Background: Self-monitoring of blood glucose among people with type 2 diabetes not treated with insulin does not appear to be effective in improving glycemic control. We investigated whether health professional review of telemetrically transmitted self-monitored glucose results in improved glycemic control in people with poorly controlled type 2 diabetes.
Methods and findings: We performed a randomized, parallel, investigator-blind controlled trial with centralized randomization in family practices in four regions of the United Kingdom among 321 people with type 2 diabetes and glycated hemoglobin (HbA1c) >58 mmol/mol. The supported telemonitoring intervention involved self-measurement and transmission to a secure website of twice-weekly morning and evening glucose for review by family practice clinicians who were not blinded to allocation group. The control group received usual care, with at least annual review and more frequent reviews for people with poor glycemic or blood pressure control. HbA1c assessed at 9 mo was the primary outcome. Intention-to-treat analyses were performed. 160 people were randomized to the intervention group and 161 to the usual care group between June 6, 2011, and July 19, 2013. HbA1c data at follow-up were available for 146 people in the intervention group and 139 people in the control group. The mean (SD) HbA1c at follow-up was 63.0 (15.5) mmol/mol in the intervention group and 67.8 (14.7) mmol/mol in the usual care group. For primary analysis, adjusted mean HbA1c was 5.60 mmol/mol / 0.51% lower (95% CI 2.38 to 8.81 mmol/mol/ 95% CI 0.22% to 0.81%, p = 0·0007). For secondary analyses, adjusted mean ambulatory systolic blood pressure was 3.06 mmHg lower (95% CI 0.56-5.56 mmHg, p = 0.017) and mean ambulatory diastolic blood pressure was 2.17 mmHg lower (95% CI 0.62-3.72, p = 0.006) among people in the intervention group when compared with usual care after adjustment for baseline differences and minimization strata. No significant differences were identified between groups in weight, treatment pattern, adherence to medication, or quality of life in secondary analyses. There were few adverse events and these were equally distributed between the intervention and control groups. In secondary analysis, there was a greater number of telephone calls between practice nurses and patients in the intervention compared with control group (rate ratio 7.50 (95% CI 4.45-12.65, p < 0.0001) but no other significant differences between groups in use of health services were identified between groups. Key limitations include potential lack of representativeness of trial participants, inability to blind participants and health professionals, and uncertainty about the mechanism, the duration of the effect, and the optimal length of the intervention.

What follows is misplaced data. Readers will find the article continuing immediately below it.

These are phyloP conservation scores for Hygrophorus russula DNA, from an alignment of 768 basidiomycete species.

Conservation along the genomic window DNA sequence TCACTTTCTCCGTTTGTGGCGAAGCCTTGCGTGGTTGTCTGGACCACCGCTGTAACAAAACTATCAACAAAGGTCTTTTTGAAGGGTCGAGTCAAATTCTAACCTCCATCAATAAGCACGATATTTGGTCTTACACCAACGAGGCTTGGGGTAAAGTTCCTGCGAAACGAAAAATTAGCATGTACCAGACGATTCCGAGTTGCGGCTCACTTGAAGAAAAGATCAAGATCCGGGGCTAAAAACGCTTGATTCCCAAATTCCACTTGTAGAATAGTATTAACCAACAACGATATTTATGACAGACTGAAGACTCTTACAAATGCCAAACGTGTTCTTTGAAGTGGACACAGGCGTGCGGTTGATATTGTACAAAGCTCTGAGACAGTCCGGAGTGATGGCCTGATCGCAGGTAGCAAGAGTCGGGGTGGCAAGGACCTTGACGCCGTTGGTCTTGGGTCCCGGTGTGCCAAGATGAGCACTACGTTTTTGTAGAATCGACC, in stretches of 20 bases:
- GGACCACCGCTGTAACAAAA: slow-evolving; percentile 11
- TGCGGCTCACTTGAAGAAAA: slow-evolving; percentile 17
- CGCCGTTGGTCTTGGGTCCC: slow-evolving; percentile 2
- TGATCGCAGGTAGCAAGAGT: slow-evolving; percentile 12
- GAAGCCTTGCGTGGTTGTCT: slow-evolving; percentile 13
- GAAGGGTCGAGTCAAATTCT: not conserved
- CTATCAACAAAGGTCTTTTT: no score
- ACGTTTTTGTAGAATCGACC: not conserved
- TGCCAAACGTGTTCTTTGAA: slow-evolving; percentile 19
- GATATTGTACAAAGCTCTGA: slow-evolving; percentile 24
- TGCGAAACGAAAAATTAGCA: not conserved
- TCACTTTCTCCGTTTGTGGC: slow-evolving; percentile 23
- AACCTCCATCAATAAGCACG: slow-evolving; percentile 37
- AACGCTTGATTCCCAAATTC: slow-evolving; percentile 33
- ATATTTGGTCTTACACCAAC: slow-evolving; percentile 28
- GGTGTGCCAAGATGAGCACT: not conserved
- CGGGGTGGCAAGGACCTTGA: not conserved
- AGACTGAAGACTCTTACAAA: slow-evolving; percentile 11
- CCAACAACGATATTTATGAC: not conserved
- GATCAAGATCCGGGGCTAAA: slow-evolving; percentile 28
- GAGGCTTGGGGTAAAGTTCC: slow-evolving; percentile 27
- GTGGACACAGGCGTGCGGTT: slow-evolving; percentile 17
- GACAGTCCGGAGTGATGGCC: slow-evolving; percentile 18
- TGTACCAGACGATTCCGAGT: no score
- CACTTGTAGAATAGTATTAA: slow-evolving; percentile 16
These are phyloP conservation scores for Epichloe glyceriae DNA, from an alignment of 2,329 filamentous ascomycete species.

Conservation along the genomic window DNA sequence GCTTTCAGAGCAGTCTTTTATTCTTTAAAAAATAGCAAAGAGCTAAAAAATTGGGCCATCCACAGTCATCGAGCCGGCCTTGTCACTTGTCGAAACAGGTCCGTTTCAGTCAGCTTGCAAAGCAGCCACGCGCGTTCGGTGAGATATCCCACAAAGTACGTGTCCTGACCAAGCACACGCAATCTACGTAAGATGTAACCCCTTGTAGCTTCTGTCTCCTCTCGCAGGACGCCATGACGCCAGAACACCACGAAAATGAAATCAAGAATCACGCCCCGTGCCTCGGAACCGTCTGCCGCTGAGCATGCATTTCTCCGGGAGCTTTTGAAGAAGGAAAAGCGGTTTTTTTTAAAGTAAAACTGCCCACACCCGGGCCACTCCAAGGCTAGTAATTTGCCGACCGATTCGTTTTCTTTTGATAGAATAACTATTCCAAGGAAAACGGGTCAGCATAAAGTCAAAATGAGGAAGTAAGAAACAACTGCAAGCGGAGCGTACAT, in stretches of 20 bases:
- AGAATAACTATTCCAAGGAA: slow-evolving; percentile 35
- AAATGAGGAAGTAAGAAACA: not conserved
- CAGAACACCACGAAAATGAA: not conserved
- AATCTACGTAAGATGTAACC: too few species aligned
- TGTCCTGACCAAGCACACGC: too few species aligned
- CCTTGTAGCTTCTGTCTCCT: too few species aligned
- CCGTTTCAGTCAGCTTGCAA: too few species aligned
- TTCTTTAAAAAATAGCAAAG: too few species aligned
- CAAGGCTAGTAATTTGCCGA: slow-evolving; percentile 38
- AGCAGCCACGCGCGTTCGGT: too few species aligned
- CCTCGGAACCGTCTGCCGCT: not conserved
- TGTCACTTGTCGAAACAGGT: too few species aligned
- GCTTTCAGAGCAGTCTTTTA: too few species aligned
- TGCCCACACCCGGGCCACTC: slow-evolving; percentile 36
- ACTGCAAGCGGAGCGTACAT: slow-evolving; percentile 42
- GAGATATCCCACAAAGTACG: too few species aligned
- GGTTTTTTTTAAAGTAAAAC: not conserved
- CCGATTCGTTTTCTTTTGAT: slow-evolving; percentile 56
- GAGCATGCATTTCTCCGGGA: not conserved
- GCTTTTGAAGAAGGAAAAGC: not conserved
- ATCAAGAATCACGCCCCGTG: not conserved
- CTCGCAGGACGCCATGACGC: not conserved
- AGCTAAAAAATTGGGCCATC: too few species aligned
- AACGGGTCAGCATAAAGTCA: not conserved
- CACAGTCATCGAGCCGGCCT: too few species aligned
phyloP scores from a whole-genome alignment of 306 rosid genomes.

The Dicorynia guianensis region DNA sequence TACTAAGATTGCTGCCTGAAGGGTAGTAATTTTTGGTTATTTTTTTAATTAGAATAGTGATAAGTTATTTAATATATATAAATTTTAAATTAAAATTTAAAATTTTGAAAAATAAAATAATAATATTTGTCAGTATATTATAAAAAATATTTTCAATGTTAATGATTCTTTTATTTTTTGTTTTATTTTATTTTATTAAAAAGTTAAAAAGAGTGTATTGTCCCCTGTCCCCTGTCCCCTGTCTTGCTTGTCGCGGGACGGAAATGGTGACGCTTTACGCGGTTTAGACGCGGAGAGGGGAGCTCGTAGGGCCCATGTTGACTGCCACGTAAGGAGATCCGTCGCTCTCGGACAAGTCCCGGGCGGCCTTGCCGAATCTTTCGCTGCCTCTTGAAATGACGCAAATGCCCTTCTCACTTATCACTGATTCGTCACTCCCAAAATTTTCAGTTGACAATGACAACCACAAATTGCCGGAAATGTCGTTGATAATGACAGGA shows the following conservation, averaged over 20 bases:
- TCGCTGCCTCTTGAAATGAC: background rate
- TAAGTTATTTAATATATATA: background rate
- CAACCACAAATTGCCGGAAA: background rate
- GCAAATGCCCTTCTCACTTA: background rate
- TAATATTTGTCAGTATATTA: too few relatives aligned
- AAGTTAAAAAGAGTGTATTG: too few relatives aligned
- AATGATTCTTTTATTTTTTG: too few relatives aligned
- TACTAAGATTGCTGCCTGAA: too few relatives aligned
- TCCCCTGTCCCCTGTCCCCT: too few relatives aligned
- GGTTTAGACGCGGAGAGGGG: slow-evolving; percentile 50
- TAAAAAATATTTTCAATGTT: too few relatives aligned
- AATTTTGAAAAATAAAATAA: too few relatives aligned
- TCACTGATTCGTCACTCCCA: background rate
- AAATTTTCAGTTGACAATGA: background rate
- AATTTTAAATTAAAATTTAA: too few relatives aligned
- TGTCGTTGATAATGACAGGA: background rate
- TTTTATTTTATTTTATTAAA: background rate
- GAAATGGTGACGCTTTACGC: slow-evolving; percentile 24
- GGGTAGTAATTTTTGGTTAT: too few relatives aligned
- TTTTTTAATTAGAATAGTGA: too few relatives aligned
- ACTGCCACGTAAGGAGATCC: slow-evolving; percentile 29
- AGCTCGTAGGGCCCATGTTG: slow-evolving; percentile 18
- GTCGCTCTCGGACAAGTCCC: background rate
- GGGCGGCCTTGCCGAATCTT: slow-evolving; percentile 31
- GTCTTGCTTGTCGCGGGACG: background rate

Conclusions: Supported telemonitoring resulted in clinically important improvements in control of glycaemia in patients with type 2 diabetes in family practice. Current Controlled Trials, registration number ISRCTN71674628.
Trial registration: Current Controlled Trials ISRCTN 71674628.